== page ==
April 27, 2008
Not every 'alien' species is a pest; some play vital roles in island life
By Norman Bezona
Exotic, or non-native, plants and animals are now being called alien species. Unfortunately, the term alien is one charged with negative connotations, with visions of pestiferous and otherwise uninvited crawlies that only Sigourney Weaver can conquer.
Or perhaps the word brings to mind some bulbous-headed creature from Mars. When the term is associated with humans, we almost automatically add "illegal" to create another negative picture. When we describe plants or animals as alien species, we may incorrectly think of aliens only as pest species.
However, every life form on our island is alien if one goes back far enough. Even species we identify as weeds are often "pioneer species" that are attempting to heal a wound that humans have created by mismanaging the aina.
Of course, it is essential to protect that which is unique to Hawaii, but we must be careful not to throw out the baby with the bath water. To simply label all the millions of life forms on this planet as native versus alien and then to infer that one is good and thus the other must be bad is a disservice to all.
What if the Alala (Hawaiian Crow) became established in say Puerto Rico, for example, as a viable population. Would it be appropriate to consider eradicating the alala because it was an alien species in Puerto Rico? Or let's turn things around. Puerto Rico has a parrot that is almost extinct. What if it did well here? Would we then consider eradication because it is not native here? These may be far-fetched examples, but many of the plants and sometimes animals introduced to Hawaii over the years are rare and perhaps even near extinction in the wilds from which they came.
I was very sad to hear that people were shooting parrots in Kona with the excuse that they are aliens and might someday become a pest.
One of the species under fire is the Patagonian Conure, which is endangered and protected in South America. To my knowledge the population of that species was only estimated to be 12 birds and our native Hawaiian hawks were doing a pretty good job reducing the population! Another example is a Rock Wallaby species that has been established and living in the Koolau Mountains on Oahu for almost 100 years. It is no longer found anywhere else and is thought to have become extinct in its original homeland. The population is less than 100 individuals.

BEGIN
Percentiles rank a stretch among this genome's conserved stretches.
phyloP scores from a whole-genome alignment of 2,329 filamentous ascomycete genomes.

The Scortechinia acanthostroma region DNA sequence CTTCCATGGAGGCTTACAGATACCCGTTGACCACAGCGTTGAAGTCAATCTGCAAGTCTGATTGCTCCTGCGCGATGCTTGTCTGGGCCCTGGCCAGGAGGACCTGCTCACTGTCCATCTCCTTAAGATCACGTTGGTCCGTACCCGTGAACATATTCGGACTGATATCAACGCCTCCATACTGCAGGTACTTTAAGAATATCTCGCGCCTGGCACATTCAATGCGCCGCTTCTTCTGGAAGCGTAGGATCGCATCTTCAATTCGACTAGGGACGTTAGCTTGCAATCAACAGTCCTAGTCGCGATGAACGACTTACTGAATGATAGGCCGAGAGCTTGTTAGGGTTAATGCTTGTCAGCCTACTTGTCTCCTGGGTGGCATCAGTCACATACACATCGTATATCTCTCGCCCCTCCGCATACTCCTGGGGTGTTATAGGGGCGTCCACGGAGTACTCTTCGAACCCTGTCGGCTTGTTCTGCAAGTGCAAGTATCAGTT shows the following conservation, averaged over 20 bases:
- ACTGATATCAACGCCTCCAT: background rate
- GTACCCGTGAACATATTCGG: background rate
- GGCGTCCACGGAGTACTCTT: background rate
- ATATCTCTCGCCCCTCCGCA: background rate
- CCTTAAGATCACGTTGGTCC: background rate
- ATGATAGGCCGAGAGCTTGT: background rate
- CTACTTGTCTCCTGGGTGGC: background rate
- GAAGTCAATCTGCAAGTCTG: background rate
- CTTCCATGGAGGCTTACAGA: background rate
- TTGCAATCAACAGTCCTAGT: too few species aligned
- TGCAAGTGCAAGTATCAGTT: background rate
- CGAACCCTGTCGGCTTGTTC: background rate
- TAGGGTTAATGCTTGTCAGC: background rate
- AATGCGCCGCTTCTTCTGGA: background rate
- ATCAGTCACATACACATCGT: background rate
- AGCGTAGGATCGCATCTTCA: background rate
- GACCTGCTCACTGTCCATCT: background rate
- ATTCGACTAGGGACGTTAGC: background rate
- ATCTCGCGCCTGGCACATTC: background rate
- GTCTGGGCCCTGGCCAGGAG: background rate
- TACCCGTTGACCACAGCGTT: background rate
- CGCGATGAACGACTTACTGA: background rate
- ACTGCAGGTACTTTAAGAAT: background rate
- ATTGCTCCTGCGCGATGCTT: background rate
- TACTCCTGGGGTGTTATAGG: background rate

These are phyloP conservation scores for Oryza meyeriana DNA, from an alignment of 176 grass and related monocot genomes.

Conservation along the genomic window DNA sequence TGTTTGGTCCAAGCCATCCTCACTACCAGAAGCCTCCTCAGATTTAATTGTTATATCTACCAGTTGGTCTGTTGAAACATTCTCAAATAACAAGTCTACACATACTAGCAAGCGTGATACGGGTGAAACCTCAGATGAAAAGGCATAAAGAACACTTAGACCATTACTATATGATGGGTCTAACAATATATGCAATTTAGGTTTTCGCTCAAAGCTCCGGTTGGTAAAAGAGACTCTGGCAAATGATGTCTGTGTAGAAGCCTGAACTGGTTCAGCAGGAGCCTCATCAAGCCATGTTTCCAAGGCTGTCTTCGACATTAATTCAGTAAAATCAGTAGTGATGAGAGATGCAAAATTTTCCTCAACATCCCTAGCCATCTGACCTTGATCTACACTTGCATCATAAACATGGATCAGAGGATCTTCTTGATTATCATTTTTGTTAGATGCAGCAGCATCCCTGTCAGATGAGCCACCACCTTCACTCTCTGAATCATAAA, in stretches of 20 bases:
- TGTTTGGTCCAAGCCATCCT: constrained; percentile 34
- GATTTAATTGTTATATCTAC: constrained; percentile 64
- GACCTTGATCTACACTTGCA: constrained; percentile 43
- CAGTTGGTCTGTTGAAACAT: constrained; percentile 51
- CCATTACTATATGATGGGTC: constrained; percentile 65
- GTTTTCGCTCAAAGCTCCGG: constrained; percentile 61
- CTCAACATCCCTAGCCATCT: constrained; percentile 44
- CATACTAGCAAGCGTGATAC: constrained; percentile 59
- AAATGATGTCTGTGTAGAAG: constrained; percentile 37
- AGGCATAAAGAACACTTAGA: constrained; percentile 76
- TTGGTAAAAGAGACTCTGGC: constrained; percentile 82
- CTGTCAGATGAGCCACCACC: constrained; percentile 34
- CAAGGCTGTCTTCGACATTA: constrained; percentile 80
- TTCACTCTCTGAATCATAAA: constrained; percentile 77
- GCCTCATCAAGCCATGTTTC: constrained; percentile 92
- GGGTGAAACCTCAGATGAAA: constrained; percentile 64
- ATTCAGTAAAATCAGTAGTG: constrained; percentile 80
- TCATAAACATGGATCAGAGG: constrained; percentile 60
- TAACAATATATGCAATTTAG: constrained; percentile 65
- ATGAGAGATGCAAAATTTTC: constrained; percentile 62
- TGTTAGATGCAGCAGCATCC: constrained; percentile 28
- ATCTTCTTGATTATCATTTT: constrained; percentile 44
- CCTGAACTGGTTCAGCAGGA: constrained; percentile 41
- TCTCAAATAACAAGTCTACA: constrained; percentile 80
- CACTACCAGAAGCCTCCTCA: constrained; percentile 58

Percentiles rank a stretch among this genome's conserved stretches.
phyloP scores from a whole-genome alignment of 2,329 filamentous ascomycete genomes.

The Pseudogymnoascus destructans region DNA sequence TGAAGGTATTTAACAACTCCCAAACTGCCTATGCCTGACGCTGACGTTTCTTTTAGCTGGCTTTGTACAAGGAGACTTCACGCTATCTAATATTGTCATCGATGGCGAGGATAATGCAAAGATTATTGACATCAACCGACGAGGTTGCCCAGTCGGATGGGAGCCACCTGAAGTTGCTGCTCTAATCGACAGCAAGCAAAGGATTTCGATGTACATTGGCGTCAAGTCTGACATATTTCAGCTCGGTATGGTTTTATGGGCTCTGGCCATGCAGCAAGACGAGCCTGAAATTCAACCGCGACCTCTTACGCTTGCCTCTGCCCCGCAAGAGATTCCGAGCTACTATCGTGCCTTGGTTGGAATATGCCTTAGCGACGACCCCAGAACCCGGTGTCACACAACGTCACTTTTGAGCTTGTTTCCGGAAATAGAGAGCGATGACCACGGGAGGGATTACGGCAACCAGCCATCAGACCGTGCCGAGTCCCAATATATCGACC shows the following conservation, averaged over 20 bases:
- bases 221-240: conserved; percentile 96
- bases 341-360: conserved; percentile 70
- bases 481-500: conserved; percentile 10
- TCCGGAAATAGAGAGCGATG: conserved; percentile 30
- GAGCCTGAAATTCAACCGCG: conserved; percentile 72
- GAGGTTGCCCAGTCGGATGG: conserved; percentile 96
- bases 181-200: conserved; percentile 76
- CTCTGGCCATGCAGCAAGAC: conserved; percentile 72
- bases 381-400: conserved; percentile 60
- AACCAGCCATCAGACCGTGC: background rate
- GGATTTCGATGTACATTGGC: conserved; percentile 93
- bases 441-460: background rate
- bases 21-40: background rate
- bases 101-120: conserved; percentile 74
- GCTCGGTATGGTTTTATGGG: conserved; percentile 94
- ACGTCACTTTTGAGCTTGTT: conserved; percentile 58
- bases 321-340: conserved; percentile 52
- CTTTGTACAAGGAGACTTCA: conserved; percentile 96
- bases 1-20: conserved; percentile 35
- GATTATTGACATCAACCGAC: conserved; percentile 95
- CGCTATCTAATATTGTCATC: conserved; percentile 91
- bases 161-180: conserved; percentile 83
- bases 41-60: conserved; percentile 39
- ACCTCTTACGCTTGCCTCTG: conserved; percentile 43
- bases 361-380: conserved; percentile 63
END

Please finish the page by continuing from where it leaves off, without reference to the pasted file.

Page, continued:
Some examples of plants are the Royal Poinciana from Madagascar, the Dwarf Poinciana from Barbados, the Cabada Palm and, of course, many other palms, orchids and treeferns.
The Royal Poinciana, Delonix regia, also known as the Flame Tree or Flamboyant, may be found in tropical gardens worldwide, but in its own native habitat of Madagascar it is extremely rare in the wild. A palm of considerable popularity in Kona, the Cabada Palm, is thought to be extinct in the wild but was also a palm from Madagascar. Australia's Carpentaria Palm was thought to be extinct for over 100 years and then was rediscovered in a private garden in Darwin. It now graces Hawaiian landscapes. All 800 species of tree fern worldwide are now classified as endangered by international treaty since their rain-forest habitats are being destroyed.
So to label plants as native and alien is to oversimplify a very complex global ecosystem.
To infer that plants or animals are good or bad is dangerous. These are moral judgments. These terms are appropriate in relationship to how we manage and interact with the other living things around us. Yes, there have been plants introduced, many accidentally or illegally, that have had a negative impact on other life forms in a given environment. But for every negative impact, there is often a positive one. Non-native trees produce oxygen, sequester carbon and help control erosion just as do native trees, for example.